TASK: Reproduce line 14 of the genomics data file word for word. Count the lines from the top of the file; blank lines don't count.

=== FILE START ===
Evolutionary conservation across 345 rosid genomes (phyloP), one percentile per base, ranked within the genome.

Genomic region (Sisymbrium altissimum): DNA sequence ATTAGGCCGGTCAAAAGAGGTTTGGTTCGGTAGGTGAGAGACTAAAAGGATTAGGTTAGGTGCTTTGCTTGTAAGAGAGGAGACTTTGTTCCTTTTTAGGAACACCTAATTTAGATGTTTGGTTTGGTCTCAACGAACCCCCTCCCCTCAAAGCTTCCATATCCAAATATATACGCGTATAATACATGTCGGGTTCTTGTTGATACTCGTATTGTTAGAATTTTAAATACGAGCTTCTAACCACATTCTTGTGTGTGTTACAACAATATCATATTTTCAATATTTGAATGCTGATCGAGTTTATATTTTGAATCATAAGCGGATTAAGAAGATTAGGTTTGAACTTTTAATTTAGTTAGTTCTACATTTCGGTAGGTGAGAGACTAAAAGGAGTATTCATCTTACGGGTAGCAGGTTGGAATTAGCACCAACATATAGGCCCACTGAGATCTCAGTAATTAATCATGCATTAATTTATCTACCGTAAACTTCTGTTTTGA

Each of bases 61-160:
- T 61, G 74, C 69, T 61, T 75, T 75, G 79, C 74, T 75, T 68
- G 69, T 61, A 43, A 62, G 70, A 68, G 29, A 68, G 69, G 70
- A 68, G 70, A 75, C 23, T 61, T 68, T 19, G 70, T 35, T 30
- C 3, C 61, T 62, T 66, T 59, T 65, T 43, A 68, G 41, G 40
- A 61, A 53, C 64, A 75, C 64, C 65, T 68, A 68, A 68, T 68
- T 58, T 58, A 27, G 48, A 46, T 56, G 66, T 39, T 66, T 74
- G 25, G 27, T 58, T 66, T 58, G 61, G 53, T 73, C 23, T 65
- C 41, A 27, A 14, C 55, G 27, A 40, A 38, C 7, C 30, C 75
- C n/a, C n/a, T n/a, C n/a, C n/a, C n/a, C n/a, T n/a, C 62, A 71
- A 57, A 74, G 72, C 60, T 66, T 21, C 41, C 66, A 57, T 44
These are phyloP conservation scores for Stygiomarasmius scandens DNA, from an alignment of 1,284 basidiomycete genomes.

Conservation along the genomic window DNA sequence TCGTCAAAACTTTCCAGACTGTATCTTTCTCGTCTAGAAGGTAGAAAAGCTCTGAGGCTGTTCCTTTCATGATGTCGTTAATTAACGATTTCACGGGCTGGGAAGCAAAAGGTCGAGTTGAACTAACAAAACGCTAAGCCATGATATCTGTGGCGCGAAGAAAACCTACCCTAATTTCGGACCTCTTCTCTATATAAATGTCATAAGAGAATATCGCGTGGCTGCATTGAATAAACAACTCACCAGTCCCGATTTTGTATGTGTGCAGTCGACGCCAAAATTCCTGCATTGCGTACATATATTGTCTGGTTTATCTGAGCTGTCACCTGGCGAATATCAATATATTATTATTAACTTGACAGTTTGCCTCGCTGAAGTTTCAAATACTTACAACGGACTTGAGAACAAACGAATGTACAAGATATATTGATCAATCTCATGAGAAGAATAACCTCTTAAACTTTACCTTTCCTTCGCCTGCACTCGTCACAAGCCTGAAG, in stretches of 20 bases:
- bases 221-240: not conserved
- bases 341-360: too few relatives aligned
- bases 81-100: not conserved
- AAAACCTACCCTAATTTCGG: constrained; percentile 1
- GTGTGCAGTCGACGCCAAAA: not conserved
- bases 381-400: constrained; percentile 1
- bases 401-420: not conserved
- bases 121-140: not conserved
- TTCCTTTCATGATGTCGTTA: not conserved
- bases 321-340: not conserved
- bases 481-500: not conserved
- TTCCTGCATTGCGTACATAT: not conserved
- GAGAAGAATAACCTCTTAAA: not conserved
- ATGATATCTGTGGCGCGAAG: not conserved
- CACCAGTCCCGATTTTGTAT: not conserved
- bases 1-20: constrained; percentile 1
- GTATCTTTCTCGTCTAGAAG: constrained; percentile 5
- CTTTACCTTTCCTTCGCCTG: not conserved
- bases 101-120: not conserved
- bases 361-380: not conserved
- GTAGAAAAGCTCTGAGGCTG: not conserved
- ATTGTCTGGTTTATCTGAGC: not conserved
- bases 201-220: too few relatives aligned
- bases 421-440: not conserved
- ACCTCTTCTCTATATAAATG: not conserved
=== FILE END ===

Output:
These are phyloP conservation scores for Stygiomarasmius scandens DNA, from an alignment of 1,284 basidiomycete genomes.